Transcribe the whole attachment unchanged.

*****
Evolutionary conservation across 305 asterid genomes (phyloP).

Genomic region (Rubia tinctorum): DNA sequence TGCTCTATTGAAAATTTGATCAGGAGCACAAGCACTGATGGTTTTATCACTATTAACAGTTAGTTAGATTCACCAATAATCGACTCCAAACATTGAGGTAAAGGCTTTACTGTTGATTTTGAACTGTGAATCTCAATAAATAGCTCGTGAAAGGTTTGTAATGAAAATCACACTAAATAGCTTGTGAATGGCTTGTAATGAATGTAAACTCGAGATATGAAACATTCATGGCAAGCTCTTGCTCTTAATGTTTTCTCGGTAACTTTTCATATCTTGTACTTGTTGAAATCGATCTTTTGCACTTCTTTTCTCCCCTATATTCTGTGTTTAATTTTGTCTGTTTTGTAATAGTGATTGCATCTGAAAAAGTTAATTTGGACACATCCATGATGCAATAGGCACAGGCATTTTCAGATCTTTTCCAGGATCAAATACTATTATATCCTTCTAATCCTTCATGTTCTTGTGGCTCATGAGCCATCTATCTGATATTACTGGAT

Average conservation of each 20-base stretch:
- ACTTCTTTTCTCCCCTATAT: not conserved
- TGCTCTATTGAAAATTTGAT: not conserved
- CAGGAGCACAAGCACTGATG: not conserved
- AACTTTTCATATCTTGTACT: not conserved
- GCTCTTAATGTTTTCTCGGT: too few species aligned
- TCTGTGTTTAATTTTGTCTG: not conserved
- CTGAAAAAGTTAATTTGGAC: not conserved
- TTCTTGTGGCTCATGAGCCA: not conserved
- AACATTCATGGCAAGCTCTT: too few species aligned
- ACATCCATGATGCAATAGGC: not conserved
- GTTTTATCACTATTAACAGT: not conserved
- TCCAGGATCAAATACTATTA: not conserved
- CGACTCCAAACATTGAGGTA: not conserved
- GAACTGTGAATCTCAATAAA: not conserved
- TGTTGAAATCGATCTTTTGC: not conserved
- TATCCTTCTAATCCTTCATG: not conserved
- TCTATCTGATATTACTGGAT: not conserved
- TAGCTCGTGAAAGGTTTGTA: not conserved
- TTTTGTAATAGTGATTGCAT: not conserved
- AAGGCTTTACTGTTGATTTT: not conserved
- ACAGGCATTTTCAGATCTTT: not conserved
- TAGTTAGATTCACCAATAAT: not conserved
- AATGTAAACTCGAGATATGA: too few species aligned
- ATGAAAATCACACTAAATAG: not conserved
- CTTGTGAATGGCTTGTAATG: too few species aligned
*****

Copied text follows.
Evolutionary conservation across 305 asterid genomes (phyloP).

Genomic region (Rubia tinctorum): DNA sequence TGCTCTATTGAAAATTTGATCAGGAGCACAAGCACTGATGGTTTTATCACTATTAACAGTTAGTTAGATTCACCAATAATCGACTCCAAACATTGAGGTAAAGGCTTTACTGTTGATTTTGAACTGTGAATCTCAATAAATAGCTCGTGAAAGGTTTGTAATGAAAATCACACTAAATAGCTTGTGAATGGCTTGTAATGAATGTAAACTCGAGATATGAAACATTCATGGCAAGCTCTTGCTCTTAATGTTTTCTCGGTAACTTTTCATATCTTGTACTTGTTGAAATCGATCTTTTGCACTTCTTTTCTCCCCTATATTCTGTGTTTAATTTTGTCTGTTTTGTAATAGTGATTGCATCTGAAAAAGTTAATTTGGACACATCCATGATGCAATAGGCACAGGCATTTTCAGATCTTTTCCAGGATCAAATACTATTATATCCTTCTAATCCTTCATGTTCTTGTGGCTCATGAGCCATCTATCTGATATTACTGGAT

Average conservation of each 20-base stretch:
- ACTTCTTTTCTCCCCTATAT: not conserved
- TGCTCTATTGAAAATTTGAT: not conserved
- CAGGAGCACAAGCACTGATG: not conserved
- AACTTTTCATATCTTGTACT: not conserved
- GCTCTTAATGTTTTCTCGGT: too few species aligned
- TCTGTGTTTAATTTTGTCTG: not conserved
- CTGAAAAAGTTAATTTGGAC: not conserved
- TTCTTGTGGCTCATGAGCCA: not conserved
- AACATTCATGGCAAGCTCTT: too few species aligned
- ACATCCATGATGCAATAGGC: not conserved
- GTTTTATCACTATTAACAGT: not conserved
- TCCAGGATCAAATACTATTA: not conserved
- CGACTCCAAACATTGAGGTA: not conserved
- GAACTGTGAATCTCAATAAA: not conserved
- TGTTGAAATCGATCTTTTGC: not conserved
- TATCCTTCTAATCCTTCATG: not conserved
- TCTATCTGATATTACTGGAT: not conserved
- TAGCTCGTGAAAGGTTTGTA: not conserved
- TTTTGTAATAGTGATTGCAT: not conserved
- AAGGCTTTACTGTTGATTTT: not conserved
- ACAGGCATTTTCAGATCTTT: not conserved
- TAGTTAGATTCACCAATAAT: not conserved
- AATGTAAACTCGAGATATGA: too few species aligned
- ATGAAAATCACACTAAATAG: not conserved
- CTTGTGAATGGCTTGTAATG: too few species aligned